“The point of this example: lots of errors are made—and then repeated by authors and overlooked by readers—even in the most famous writings of economists. And the errors committed in Samuelons’ Foundations certainly didn’t stop the mathematization of mainstream economics in the postwar period.”
The storm unleashed by Chris Giles’s takedown (follow the links) of Thomas Piketty for the Financial Times (with responses now by Piketty himself, Neil Irwin, Simon Wren-Lewis, Steven Pressman, and others) reminds me of two stories.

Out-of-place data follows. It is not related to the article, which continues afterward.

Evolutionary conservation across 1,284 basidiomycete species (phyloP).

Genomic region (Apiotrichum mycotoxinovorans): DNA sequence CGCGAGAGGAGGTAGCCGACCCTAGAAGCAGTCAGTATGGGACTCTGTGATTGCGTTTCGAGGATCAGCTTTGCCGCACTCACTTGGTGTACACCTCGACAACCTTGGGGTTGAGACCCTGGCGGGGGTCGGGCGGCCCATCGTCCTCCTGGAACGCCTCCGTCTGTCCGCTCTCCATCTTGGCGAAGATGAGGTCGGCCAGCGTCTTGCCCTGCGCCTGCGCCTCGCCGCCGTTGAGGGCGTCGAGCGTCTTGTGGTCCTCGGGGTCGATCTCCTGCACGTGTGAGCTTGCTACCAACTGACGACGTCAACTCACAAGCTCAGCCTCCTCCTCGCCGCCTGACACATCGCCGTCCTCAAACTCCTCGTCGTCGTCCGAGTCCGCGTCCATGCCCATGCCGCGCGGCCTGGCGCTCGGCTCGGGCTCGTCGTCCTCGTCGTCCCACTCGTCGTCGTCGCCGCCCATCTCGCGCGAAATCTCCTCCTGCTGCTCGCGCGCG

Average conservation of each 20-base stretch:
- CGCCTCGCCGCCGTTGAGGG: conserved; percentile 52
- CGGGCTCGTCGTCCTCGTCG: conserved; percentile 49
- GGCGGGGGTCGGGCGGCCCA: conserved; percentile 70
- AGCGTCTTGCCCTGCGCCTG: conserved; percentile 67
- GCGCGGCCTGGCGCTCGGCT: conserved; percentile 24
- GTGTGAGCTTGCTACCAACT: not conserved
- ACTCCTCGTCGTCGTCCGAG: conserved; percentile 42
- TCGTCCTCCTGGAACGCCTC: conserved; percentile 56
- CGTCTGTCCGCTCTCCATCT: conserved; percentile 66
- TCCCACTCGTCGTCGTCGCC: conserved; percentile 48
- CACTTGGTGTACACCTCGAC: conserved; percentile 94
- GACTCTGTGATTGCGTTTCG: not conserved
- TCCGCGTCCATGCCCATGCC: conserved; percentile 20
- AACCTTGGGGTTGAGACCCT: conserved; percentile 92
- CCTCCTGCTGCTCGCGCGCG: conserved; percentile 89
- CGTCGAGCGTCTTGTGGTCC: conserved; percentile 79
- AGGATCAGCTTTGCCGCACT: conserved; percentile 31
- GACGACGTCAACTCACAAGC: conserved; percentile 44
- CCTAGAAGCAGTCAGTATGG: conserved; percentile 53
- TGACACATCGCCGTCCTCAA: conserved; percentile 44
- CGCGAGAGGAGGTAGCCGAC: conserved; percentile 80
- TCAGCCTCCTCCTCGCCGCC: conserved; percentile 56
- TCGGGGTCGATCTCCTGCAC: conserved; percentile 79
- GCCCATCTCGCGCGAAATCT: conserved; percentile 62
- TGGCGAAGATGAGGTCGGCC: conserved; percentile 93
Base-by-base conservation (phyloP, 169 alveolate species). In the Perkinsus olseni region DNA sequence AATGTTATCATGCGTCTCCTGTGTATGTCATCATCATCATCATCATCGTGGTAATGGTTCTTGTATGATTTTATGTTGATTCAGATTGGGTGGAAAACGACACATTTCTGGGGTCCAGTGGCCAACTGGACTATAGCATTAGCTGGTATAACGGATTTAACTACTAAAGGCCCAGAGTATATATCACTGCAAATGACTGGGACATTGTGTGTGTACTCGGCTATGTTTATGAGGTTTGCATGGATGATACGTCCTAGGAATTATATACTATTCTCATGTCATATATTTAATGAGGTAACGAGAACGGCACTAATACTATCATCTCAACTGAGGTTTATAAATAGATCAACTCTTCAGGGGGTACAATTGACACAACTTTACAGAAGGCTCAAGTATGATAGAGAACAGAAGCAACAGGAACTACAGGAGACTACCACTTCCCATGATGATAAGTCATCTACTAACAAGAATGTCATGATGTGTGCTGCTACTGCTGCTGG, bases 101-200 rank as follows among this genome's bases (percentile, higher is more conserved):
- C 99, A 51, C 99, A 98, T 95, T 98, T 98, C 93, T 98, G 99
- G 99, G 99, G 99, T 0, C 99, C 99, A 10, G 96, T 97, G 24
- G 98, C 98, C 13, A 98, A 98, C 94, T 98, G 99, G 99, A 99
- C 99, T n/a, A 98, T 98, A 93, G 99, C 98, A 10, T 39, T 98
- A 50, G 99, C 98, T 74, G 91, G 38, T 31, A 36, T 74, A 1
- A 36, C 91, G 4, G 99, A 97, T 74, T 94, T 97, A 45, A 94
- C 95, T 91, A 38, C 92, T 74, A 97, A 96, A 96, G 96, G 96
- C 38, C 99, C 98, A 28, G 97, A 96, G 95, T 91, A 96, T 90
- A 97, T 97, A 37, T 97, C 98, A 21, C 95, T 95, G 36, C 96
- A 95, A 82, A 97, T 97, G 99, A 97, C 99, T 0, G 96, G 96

First, there’s the story of a seminar by Hollis Chenery, one of the pioneers of economy-wide development planning models, at Yale University in the early 1970s. One of the participants in the seminar, who later was one of my professors in graduate school, offered Chenery a large sum of money to put together the appropriate matrix of data—and then an even larger sum of money not to invert the matrix. The point: there are so many mistakes, assumptions, and elements of pure guesswork involved in compiling any set of economic data, it is a fundamental mistake to presume the correct economic policy or strategy can be devised—and then offered as objective…
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